One day one of them asked his mates, "we have been doing this for a long time, following the same monotonous and repetitive routine like clockwork every day. Though we live in this big healthy forest, all we have ever done is pick bananas from this banana tree that is next to us, drink water from that small river on our right and sleep up this wonderful tree. Why have we never thought of exploring the rest of the forest? What if there are better things on the other side than we have on this side? Is there a possibility that we could do better with our lives than we are doing now?"
The other four were silent for a few minutes, evidently thinking hard about what their mate had said. After what seemed like a century, finally one of them said, "it is true we have not done anything worth talking about all our lives. I think it's time we left this tree and explored other parts of this forest".
The first monkey, together with the youngest of them all agreed with the one who had responded. In total, three monkeys unanimously thought and agreed that it was time to leave the tree. Question is, did they leave? Unfortunately that's all they did; THINK. However they did not ACT on their thoughts.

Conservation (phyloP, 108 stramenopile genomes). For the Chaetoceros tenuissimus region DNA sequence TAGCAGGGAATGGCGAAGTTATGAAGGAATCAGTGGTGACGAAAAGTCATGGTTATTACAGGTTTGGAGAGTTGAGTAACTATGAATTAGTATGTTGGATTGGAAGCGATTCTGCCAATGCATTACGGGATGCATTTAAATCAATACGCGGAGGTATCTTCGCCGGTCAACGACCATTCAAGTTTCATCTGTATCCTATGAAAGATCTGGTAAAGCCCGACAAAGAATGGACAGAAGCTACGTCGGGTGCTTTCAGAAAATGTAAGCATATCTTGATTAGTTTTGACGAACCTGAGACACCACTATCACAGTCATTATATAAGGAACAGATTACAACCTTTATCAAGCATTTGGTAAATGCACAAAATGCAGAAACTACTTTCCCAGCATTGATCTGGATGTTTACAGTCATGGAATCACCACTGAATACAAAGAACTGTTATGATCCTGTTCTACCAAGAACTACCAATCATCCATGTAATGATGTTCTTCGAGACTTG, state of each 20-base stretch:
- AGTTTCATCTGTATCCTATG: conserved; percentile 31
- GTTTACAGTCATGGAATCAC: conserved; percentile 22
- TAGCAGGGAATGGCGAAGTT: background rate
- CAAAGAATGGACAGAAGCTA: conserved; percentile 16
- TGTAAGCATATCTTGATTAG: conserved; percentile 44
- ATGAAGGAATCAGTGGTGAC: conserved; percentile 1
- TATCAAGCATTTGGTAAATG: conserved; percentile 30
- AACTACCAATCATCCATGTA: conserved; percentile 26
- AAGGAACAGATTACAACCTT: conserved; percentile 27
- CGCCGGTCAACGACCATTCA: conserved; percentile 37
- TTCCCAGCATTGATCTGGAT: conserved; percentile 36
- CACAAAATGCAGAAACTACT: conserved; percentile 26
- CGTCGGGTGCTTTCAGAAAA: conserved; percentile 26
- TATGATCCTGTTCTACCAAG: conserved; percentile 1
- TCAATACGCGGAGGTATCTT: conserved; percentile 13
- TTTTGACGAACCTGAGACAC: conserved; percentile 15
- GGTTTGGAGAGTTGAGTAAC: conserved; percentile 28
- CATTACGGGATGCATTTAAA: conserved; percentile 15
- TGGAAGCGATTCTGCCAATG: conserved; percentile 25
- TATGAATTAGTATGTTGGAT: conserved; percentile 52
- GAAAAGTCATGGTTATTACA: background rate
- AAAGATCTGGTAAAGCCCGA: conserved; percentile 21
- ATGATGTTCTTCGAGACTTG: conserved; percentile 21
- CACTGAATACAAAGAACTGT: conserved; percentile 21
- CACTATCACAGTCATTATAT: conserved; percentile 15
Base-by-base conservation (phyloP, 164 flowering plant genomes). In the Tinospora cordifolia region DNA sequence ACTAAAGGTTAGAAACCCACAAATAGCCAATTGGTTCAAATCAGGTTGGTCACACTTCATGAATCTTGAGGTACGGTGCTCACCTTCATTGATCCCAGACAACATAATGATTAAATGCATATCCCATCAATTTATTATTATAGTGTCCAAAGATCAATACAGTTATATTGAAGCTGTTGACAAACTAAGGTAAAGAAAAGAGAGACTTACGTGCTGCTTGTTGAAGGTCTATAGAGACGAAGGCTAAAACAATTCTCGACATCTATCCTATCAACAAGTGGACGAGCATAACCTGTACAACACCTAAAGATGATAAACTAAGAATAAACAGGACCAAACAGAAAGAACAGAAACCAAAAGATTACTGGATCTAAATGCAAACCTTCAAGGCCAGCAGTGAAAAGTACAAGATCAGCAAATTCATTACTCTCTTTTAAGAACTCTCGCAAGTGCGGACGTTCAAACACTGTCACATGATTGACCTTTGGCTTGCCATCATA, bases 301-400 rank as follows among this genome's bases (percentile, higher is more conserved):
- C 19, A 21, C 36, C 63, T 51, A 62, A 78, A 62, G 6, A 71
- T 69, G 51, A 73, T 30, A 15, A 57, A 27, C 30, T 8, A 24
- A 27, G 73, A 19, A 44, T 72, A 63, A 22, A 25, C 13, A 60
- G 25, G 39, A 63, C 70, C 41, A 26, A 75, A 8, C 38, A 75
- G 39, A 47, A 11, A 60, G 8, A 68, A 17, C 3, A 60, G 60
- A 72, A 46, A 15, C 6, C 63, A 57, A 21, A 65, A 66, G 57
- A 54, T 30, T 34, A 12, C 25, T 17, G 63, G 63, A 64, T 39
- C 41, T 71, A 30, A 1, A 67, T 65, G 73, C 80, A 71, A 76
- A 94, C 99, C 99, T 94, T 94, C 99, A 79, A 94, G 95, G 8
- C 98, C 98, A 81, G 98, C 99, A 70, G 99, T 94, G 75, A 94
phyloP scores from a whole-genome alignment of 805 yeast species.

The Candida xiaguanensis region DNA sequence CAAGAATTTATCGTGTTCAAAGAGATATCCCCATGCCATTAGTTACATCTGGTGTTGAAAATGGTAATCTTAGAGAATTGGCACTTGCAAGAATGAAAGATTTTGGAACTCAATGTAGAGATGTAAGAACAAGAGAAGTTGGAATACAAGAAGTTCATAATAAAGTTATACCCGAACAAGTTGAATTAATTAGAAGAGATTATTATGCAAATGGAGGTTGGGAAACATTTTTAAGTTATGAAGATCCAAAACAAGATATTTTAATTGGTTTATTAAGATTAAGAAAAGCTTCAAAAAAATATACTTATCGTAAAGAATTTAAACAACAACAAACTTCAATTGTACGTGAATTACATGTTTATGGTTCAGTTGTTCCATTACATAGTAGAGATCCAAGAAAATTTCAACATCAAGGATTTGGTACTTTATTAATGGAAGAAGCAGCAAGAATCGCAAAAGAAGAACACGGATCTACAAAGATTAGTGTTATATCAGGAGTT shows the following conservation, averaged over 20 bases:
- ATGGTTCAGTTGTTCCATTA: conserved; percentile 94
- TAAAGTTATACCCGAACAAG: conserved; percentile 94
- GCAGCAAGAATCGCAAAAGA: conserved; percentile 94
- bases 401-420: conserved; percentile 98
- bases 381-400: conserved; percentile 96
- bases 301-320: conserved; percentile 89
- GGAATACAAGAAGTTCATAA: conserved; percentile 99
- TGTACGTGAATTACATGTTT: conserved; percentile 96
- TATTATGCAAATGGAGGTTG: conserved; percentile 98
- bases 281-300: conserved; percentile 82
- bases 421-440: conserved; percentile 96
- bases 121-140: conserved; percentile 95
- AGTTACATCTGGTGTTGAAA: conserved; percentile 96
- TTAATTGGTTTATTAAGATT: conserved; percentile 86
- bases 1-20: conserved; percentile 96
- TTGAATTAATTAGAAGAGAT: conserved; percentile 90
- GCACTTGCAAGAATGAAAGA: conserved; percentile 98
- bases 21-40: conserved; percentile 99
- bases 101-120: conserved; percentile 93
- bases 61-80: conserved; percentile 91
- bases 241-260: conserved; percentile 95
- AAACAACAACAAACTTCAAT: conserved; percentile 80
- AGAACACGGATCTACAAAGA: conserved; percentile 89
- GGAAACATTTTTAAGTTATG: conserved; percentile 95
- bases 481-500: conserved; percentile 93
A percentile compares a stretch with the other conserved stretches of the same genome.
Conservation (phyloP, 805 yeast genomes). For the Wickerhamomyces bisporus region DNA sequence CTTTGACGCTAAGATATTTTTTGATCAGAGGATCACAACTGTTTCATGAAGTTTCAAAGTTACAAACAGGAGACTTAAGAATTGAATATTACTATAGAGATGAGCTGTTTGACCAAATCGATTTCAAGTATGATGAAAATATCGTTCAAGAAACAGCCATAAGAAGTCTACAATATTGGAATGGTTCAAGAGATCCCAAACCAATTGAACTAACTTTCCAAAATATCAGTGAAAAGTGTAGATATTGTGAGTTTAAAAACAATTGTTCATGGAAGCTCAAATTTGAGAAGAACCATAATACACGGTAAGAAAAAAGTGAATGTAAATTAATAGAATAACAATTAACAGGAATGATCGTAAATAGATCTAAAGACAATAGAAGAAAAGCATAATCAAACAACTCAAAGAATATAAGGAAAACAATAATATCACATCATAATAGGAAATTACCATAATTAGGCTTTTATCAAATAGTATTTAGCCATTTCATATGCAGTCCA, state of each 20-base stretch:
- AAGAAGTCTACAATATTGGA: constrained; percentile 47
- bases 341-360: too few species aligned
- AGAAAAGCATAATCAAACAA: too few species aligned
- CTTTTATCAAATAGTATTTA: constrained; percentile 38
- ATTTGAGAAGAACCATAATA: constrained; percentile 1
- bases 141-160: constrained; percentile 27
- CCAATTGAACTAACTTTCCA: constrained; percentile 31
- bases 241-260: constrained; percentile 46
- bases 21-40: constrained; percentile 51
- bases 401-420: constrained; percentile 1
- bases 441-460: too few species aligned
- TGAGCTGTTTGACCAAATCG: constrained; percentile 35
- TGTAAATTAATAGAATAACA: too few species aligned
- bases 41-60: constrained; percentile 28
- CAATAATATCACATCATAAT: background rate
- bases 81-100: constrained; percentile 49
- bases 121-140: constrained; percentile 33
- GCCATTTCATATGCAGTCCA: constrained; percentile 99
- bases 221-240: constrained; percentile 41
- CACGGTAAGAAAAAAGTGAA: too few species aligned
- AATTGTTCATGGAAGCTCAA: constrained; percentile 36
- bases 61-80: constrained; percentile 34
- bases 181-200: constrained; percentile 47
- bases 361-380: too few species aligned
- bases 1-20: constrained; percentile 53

I agree with the scientists on one thing; many of us are like these five monkeys. We have great ideas, great thoughts, great potential but all we do is think but never ACT. You cannot have one without the other. You need to think before acting and act after thinking through your plan. In order to be progressive, we need great ideas followed by a deliberate decision to take action. Like someone said, most of the problems in life are because of two reasons:
1. We act without THINKING, or
2. We keep thinking without ACTING.
Putting myself in the shoes, I mean in the hands of the monkeys (or is it feet, since they don’t have paws), I believe their greatest concern was change. They were so used to their environment that even though it was limited in terms of its resources, they had made it comfortable for themselves and liked it as it was. I believe they knew all the sights and smells of the area they had lived in for all those years. I’m sure they knew all the predators by name, they knew all the escape routes incase of any potential danger, and they had nothing to fear. In other words, they had become comfortable in their uncomfortable zone.